There were so many things I wanted to write about for the past few weeks. but I was lazy, and didn't want to seem inconsistent, so I avoided posting up a 'reply post' regarding my last post... I gave myself a hard homework, and ended it with this major, oftentimes unfathomable question: ''Why did God create people whom he knew were 'destined to perish'?
A particular key event led me to seriously consider this question. Though it had passed my mind before, but there's a distinctive different in 'just thinking about it' and actually sitting down and looking for a satisfactory answer. I don't think the answer I got is quite satisfactory yet, but I believe it has bulldozed a huge chunk of doubt in me, and has affirmed my faith in the most part.
1) When I became more interested and concerned in humanitarian affairs, I also started to face a lot of hard questions. Reason being that humanitarian affairs had to do with humanity, and humanity-whether we like to admit it or not- is constantly facing a harsh and cruel reality. Take poverty for example, half of the world's population live in poverty - and that is less than $2.50 per day. Though some people, through unwise decisions and holes they dig themselves into, become poor and are unable to relief themselves out of a vicious financial downfall. But most of the those who fall under the poverty line are not poor by choice, but poor by default. In sub-Saharan Africa, Middle-East, parts of Asia and even Europe - people find themselves in financial ruins because of debt handed over to them by their parents, grandparents, community, or their government. As global citizens, teachers, students, economists, leaders, the appropriate questions would seemingly be: ''What can we do to resolve world poverty?'' or ''What are the steps we can take in order to eliminate extreme poverty from the face of this world?'' The Millennium Development Goals set by the United Nations, while hopeful, still has a long way to go before we can witness the extinction of extreme poverty in this generation. And as Christ followers, the appropriate question we can raise before the God of all creation would then be: ''Why, being as Sovereign as You are, can you allow this to happen?''
The easy way out would be to throw our hands up in the air and say, 'Well, sometimes God just does inexplicable things.'' or ''He has His will with the way things are.'' or ''If we have an answer for everything God does, then what makes him God?'' But up until recently, I think I was lazy and maybe afraid to challenge God, to ask Him hard question, and to dig fervently for a solid answer. Sometimes I feel like I'm just scratching the surface with my faith, and when nothing resounds from the other side I simply shrug my shoulder and move on to easier questions.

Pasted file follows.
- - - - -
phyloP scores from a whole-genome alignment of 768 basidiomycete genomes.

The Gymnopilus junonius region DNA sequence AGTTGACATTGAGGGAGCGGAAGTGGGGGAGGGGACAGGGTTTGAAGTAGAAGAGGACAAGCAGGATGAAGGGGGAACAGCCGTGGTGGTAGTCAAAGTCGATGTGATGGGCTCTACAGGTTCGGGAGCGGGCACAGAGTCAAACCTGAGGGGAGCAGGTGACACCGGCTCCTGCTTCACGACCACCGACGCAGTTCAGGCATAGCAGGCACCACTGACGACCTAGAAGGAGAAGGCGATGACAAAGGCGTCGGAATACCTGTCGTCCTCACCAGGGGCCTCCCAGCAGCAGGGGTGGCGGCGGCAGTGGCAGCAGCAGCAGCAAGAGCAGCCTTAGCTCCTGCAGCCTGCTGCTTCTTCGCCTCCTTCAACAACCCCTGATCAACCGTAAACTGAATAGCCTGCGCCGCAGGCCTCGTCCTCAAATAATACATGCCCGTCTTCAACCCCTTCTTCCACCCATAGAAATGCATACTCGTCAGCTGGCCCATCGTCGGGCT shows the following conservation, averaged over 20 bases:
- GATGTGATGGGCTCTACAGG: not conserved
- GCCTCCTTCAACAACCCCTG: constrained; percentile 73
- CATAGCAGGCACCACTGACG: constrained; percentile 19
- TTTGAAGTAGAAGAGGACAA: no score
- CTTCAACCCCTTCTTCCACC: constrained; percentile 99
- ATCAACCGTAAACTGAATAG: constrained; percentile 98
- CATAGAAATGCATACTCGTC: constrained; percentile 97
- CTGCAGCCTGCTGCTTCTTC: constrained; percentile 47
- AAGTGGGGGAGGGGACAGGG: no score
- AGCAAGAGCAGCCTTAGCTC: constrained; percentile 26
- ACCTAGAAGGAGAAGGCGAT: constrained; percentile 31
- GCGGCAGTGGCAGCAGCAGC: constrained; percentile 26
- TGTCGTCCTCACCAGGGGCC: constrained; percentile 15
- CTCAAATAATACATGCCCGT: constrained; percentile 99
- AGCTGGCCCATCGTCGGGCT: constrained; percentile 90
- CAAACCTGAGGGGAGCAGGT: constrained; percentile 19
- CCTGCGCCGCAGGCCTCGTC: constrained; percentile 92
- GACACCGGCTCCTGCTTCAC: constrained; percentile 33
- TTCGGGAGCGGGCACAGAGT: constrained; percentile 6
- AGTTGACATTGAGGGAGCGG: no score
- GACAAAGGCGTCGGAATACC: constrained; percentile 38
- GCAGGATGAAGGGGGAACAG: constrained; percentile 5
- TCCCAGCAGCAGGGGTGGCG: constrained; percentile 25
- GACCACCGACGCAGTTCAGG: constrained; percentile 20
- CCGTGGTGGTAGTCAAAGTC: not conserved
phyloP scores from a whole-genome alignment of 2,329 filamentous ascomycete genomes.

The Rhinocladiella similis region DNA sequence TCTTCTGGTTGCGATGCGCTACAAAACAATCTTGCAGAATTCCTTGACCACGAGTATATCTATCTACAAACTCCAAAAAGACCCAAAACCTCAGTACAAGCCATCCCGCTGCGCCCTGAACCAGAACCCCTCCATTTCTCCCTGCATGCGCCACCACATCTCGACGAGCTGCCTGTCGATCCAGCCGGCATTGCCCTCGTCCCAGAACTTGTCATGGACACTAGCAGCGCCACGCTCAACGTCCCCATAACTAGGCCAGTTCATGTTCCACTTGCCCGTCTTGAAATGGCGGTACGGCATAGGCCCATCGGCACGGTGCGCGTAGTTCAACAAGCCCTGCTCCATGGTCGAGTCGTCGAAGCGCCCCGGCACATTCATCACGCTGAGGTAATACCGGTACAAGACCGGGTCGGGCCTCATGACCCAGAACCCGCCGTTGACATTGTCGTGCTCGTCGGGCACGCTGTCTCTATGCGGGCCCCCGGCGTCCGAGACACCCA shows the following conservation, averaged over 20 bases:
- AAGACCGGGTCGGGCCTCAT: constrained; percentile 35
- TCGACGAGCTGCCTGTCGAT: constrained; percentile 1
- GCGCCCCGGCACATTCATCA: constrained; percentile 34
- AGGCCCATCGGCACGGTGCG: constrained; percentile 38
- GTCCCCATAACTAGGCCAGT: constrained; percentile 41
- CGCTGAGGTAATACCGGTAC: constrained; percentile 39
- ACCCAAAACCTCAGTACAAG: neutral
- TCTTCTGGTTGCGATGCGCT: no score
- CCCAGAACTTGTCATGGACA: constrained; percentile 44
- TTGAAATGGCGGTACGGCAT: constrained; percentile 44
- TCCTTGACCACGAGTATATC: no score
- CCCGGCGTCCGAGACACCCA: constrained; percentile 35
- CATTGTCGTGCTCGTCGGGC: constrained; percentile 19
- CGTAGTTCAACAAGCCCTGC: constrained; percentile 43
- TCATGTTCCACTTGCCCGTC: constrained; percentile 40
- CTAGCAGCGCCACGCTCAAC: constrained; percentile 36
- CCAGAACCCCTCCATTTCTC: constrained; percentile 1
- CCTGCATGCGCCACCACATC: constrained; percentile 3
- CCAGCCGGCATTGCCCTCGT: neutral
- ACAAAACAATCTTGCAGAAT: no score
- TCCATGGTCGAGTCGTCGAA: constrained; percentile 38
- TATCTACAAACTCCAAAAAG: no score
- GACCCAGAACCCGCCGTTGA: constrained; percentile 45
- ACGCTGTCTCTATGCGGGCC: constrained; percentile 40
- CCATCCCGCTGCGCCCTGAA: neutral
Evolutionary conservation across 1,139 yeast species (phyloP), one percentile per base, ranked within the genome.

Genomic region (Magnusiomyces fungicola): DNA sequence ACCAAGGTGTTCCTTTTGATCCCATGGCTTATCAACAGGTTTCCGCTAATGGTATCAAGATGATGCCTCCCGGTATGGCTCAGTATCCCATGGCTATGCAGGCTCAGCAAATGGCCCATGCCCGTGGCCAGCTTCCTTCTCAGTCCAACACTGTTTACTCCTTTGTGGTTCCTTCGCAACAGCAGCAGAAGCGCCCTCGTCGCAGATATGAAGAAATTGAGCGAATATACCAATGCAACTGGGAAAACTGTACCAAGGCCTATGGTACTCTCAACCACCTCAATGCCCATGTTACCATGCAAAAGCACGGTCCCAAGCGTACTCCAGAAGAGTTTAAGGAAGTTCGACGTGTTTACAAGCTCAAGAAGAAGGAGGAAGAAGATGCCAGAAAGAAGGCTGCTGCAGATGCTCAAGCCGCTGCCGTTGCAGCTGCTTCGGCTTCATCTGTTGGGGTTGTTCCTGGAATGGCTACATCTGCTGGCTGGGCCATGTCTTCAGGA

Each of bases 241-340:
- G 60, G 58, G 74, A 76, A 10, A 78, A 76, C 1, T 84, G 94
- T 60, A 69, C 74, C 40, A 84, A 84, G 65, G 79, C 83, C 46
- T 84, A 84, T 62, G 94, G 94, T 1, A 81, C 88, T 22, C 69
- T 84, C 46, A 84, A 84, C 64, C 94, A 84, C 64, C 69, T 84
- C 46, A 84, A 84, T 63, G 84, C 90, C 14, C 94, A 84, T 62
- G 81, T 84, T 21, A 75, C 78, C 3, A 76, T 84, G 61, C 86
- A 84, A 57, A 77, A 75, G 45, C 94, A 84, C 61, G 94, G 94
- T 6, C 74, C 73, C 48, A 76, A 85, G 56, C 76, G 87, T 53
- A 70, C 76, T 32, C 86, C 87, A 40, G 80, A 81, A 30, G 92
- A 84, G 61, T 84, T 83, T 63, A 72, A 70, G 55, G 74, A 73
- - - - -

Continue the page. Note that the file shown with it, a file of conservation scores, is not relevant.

These past few months, I've been attending a Bible Study with my Pastor, and whether he did this intentionally or not, he shook us with such intensity, that we could not help but awake from our 'lazy faith', and looked intently for answers to questions on suffering, evil, and God's sovereignty amidst all of this.
And what I have learned is this:
A. We have to first grasp who God is, and what His Purpose is for creation. God reigns over all, and He is complete and perfect in Himself. He does not lack in anything, and did not require anything more. He chose to create the world and us in it, in order to demonstrate His Glory, and for us to worship Him.
B. We have to recognize who we are, in comparison to the God of the universe. He did not create us because He needed us, or because he was lonely. But oftentimes, as it is with human nature, we tend to regard ourselves higher than we should. We deserve to live, we deserve to have this car, this house, this degree, this family, this health... the list goes on. And when things go wrong, when we lack in the things we think we deserve to obtain, we immediately turn to either the person next to us or society as a whole or God of the universe and demand to know why.. God has a purpose for us, and maybe he took things from us in order for us to play an unique role in his plan. We look at humanity sometimes as if it's invincible, and something great - but by doing so we fail to recognize that God is greater than us. When we use our perspective and shake our fists at God demanding to know why He allows bad things to happen to good people, it's a perfect depiction of Roman 9: 19-23:
19 You will say to me then, “Why does he still find fault? For who can resist his will?” 20 But who are you, O man, to answer back to God? Will what is molded say to its molder, “Why have you made me like this?” 21 Has the potter no right over the clay, to make out of the same lump one vessel for honorable use and another for dishonorable use? 22 What if God, desiring to show his wrath and to make known his power, has endured with much patience vessels of wrath prepared for destruction, 23 in order to make known the riches of his glory for vessels of mercy, which he has prepared beforehand for glory—
It's so humbling and so hard to accept at first, but that's why whenever I have trouble swallowing this fact, I need to return to point A and reflect on who God is.
C. We must have faith and know that God has his perfect plan for us, as it says in Romans 8:28: 28 And we know that for those who love God all things work together for good, for those who are called according to his purpose.
I don't think I am through with asking God 'why?', but I'm pretty sure that I'm at peace with God being sovereign over all..
This has been a long post and it is in dire need of thorough editing. but I'll leave it raw and maybe come back to it with PART II.